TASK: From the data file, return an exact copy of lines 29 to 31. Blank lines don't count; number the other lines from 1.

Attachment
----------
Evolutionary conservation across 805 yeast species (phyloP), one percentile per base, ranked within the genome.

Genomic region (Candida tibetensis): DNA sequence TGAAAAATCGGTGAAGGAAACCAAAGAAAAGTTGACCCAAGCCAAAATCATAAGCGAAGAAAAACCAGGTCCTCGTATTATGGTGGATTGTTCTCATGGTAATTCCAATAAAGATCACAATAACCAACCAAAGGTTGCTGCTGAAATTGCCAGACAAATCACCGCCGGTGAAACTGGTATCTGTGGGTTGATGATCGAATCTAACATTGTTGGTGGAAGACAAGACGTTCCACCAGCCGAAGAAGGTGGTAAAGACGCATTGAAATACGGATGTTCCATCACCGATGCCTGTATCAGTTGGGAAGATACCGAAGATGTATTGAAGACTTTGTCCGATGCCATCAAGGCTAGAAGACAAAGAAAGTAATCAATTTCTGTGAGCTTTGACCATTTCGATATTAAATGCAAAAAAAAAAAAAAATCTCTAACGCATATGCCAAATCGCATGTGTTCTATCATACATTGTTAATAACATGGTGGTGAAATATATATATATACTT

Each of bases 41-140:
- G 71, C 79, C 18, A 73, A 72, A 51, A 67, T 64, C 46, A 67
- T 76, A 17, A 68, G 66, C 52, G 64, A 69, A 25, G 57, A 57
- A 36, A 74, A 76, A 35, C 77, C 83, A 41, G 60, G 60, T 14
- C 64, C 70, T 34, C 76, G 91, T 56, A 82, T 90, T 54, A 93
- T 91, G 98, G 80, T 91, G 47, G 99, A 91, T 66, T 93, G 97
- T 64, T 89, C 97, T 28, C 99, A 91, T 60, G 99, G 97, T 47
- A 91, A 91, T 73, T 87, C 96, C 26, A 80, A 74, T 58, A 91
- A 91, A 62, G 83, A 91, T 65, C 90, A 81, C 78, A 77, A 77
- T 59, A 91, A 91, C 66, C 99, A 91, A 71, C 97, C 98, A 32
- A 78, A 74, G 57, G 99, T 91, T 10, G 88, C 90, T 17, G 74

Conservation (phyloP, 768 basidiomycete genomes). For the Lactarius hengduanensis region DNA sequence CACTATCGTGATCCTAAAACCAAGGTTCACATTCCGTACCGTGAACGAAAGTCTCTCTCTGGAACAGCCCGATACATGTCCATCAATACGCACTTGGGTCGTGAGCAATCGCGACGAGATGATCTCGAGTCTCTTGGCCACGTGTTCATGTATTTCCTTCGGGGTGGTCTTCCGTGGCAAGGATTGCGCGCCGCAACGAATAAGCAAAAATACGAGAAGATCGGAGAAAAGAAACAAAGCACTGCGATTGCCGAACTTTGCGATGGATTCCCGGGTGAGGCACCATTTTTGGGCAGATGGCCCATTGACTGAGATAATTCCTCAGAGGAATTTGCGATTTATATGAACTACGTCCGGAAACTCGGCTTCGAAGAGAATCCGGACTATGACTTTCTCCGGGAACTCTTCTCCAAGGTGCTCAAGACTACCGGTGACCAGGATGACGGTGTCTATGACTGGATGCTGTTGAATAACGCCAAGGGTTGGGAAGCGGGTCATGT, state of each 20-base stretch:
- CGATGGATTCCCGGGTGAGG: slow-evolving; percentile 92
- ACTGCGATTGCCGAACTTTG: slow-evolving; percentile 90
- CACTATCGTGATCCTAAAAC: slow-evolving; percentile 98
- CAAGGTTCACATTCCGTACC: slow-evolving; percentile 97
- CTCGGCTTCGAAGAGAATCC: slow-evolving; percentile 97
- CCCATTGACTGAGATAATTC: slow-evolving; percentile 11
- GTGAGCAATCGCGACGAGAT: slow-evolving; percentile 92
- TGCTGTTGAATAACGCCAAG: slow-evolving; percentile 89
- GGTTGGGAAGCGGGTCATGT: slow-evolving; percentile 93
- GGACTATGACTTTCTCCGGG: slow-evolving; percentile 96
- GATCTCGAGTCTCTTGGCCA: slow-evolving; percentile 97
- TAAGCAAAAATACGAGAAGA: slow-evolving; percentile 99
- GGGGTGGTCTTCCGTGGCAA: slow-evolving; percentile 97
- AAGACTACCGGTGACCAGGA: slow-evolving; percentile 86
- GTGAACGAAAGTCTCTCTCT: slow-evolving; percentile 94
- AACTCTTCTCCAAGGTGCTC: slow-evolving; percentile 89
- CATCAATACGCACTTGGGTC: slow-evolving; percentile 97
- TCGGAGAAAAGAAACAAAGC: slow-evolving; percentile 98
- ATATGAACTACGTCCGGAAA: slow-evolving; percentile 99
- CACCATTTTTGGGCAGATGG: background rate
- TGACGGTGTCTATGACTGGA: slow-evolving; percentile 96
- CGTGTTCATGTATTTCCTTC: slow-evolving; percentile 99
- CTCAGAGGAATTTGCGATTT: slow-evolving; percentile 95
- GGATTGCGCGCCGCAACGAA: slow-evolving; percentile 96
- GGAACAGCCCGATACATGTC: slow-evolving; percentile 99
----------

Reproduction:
- GTGAACGAAAGTCTCTCTCT: slow-evolving; percentile 94
- AACTCTTCTCCAAGGTGCTC: slow-evolving; percentile 89
- CATCAATACGCACTTGGGTC: slow-evolving; percentile 97